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Inequality
is an inescapable phenomenon that exists in many forms where resource
distribution is dependent on individual group members’ ability to secure it for
themselves. This occurs in everyday life on several levels (social, political,
familial, at work, etc.) and many times has economic consequences for all in-group
members and beyond. This stratification of classes can also be observed in
nature where members within groups of social animals (e.g. Rhesus monkeys
experiment in the TED talk by Frans De Waal) fiercely fight for scarce
resources and mating opportunities – meaning dominance hierarchies is not only
a human-phenomenon; the question is, can man overcome his natural animal
instincts of competition for the betterment of the species, and would such
change even be beneficial for society?

Rapid
social change during the nineteenth century brought on by expanding industrial
capitalism and colonialism spawned increased migration and a growing wealth gap
between both colonial nations & colonized territories, and also wealthy
industrialist/financiers & European working classes. This same pattern where
resources are secured by only a handful keeps repeating throughout history when
members take advantage of new booms in the market or disruptive inventions to
gain a massive advantage over others (e.g. advantages gunpowder gave to Tang
dynasty during 9th century). This perpetual race to prosperity spurs
innovation which then leads to an unequal distribution of assets, which is
exactly what motivates innovators to plow through doubt and periods of lack on
the road to success. Would we still have all the modern luxuries we so often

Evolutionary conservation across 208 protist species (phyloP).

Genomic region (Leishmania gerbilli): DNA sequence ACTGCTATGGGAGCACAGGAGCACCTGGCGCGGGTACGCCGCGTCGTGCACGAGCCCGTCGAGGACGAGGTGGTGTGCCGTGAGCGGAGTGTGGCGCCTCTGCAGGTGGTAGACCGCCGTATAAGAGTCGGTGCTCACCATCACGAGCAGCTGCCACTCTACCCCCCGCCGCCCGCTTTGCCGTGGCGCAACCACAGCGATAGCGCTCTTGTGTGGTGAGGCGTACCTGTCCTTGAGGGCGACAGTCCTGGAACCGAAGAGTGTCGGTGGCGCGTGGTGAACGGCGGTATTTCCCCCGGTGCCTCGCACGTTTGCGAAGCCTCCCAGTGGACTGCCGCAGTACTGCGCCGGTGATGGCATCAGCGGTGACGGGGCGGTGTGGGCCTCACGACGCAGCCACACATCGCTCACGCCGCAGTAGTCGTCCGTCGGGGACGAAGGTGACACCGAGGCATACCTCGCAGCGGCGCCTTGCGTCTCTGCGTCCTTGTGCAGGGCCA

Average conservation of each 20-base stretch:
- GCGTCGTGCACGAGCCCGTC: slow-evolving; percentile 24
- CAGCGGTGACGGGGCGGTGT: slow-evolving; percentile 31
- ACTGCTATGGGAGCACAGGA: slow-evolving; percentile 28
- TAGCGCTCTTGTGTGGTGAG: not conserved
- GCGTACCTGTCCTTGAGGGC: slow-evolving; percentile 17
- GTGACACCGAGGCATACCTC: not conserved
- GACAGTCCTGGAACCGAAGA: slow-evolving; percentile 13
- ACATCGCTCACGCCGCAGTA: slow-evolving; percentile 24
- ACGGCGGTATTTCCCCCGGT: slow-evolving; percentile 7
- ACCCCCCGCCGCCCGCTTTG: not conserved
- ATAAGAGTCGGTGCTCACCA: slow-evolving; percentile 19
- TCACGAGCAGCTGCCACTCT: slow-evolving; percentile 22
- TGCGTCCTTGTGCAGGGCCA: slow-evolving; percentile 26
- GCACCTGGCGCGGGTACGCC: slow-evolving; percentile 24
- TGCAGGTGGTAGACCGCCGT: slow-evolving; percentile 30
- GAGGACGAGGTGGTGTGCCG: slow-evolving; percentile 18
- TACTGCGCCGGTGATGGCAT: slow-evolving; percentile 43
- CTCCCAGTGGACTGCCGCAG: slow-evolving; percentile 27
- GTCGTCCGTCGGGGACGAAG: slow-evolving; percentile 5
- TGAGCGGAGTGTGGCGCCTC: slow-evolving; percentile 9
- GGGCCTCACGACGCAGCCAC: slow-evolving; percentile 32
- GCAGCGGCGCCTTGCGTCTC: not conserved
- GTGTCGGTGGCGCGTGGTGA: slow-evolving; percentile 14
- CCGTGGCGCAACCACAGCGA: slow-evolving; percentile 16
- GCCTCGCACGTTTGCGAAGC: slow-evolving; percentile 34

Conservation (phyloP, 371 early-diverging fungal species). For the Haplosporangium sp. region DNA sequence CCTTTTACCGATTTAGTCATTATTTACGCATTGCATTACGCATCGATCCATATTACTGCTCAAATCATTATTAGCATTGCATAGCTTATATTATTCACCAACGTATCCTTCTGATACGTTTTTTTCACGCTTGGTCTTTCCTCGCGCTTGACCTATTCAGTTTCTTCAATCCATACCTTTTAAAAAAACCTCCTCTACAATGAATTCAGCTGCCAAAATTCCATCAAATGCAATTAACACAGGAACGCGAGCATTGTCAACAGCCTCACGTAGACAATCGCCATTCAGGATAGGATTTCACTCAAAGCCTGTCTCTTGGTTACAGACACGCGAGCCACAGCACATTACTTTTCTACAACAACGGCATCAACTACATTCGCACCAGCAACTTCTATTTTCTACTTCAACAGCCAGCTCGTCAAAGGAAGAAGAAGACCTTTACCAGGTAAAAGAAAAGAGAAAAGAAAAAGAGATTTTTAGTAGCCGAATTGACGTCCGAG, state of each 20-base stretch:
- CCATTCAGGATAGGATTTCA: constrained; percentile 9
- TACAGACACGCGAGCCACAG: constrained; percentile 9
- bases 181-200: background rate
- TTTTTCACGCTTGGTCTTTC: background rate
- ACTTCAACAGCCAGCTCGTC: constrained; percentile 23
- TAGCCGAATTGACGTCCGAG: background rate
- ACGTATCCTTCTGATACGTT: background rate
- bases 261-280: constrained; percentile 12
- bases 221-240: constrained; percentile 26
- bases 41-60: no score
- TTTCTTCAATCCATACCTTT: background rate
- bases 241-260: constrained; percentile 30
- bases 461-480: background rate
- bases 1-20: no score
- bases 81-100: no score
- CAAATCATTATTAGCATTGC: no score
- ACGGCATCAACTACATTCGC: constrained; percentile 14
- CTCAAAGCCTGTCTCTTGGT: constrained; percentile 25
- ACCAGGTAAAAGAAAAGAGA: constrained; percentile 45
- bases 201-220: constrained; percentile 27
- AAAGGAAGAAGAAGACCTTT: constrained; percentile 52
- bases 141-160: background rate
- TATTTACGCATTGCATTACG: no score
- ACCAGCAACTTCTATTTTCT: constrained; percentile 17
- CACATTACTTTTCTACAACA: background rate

take for granted if not for capitalism?

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Even
so, this system can be seen as unfair to those who start out with very little,
fighting for upward mobility but always being pulled back down to Earth by forces
beyond their control. Capitalism isn’t a perfect system but neither is
socialism. One example of attenuating the income gap is the Mondragon
Corporation (MC) – a corporation & federation of over 100 co-operative
businesses based in Basque, Spain which is governed by the Rochdale Principles,
a set of ideals to keep businesses transparent, democratic and humanist. For
example, one of the democratically adopted rules at MC is that the maximum a
top-paid worker can earn is 6.5 times that of the lowest-paid worker. The
culture is one of equality, inclusion & respect where workers can openly disagree
with senior management, and if they happen to find themselves out of a job,
they are relocated to one of the other co-operatives in the group. This shows companies
can exist and flourish beside capitalism, but how would such a company fair in
a more competitive economy?

So
if the system cannot be the cause of inequality, could the source be its
participants? Which is more important: equity or equality? All these concepts
have one thing in common: bias that we know better than others what they need;
whether that bias is positive or negative, it still has an overall adverse result
on true equality. People have differing needs and perceptions of fairness, so seeking
to treat everyone the same only leads to projection and mainstreaming. Only by
breaking down barriers on the individual level and abolishing positive
discrimination can create a net positive effect on the micro & macro scales.
The only thing standing in the way of fairness is our own subjectivity. What’s
good for us may not be good for someone else; if people really want
transformation, they’ll find a way to bring it to fruition on their own.

The
answer to inequality isn’t imposing affirmative action or socialism or even
capitalism, it lies in creating values and ideals we should strive to that
naturally foster inclusion & understanding, democracy and a humanistic
approach to development on all levels. We need to strive to overcome what lies
within to conquer what lies without – we are our own worst enemies and we seek
to break down. We don’t need to be told by the government what is right, we
need to look at something higher than ourselves for that. We need to understand
and internalize our differences and not just recognize them, only then we can
be equal.

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